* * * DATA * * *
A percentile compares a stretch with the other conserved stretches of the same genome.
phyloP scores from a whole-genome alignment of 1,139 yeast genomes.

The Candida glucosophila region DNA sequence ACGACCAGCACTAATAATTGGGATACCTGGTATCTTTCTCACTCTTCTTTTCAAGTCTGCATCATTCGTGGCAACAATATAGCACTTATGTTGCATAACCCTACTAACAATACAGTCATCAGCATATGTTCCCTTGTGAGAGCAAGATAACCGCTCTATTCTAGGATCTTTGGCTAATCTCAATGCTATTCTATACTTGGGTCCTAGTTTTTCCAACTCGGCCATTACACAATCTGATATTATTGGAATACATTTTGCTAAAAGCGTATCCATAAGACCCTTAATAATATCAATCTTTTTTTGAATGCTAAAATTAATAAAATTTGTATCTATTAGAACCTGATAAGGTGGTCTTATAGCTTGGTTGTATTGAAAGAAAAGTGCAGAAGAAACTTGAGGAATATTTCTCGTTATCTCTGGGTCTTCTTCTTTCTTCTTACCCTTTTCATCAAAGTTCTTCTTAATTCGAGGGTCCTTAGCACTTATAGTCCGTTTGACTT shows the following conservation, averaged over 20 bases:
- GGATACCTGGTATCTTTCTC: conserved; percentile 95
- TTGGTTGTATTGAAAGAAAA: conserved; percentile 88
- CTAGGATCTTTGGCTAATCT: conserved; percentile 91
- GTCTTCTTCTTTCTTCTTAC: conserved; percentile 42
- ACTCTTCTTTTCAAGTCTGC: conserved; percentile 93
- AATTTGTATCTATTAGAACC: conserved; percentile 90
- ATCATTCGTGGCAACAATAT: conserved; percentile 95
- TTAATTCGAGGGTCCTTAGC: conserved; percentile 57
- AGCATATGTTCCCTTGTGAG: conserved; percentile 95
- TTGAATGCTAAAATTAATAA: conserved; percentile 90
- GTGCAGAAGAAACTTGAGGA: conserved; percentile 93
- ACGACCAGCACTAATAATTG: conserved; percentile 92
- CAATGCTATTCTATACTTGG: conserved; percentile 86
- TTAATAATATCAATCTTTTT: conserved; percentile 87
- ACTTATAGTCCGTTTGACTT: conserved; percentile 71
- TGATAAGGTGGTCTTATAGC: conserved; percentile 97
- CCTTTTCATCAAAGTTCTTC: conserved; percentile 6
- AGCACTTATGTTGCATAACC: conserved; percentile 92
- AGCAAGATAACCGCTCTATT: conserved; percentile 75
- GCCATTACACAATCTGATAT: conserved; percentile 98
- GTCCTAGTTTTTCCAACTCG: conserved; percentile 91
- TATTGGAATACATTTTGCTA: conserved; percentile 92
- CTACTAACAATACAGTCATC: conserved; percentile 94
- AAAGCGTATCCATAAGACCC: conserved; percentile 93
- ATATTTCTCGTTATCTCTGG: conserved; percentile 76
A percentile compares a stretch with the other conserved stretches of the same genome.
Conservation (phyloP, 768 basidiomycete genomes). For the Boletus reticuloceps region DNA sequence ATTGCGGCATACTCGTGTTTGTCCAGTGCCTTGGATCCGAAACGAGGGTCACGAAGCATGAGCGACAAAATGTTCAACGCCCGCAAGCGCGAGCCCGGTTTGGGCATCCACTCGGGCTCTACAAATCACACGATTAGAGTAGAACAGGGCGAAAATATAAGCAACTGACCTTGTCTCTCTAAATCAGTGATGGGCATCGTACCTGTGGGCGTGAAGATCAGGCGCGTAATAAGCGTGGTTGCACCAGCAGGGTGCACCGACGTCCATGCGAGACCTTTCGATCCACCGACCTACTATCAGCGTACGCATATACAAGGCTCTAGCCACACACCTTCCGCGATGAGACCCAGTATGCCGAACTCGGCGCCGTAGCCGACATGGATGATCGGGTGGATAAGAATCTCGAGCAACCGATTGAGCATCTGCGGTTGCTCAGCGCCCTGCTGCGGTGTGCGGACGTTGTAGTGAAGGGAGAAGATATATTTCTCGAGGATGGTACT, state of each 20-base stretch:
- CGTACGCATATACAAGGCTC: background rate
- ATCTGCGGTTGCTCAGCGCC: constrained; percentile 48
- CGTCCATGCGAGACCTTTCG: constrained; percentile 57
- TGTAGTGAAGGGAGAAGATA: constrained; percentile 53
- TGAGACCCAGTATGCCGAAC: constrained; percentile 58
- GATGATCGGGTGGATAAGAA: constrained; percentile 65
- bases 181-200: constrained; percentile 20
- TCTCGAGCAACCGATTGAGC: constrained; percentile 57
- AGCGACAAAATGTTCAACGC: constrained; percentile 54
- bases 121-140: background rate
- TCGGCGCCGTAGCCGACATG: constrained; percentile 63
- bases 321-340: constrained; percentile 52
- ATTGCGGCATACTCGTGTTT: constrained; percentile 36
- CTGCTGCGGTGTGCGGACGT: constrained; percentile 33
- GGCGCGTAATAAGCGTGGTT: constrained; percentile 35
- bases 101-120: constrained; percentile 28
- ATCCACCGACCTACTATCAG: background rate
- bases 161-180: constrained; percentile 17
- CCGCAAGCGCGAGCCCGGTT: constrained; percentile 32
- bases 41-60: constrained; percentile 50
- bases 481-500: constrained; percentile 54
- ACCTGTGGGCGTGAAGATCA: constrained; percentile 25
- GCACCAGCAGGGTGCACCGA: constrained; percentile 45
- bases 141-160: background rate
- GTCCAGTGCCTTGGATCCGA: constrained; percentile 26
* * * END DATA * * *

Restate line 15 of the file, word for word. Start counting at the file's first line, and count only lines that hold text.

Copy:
- ACGACCAGCACTAATAATTG: conserved; percentile 92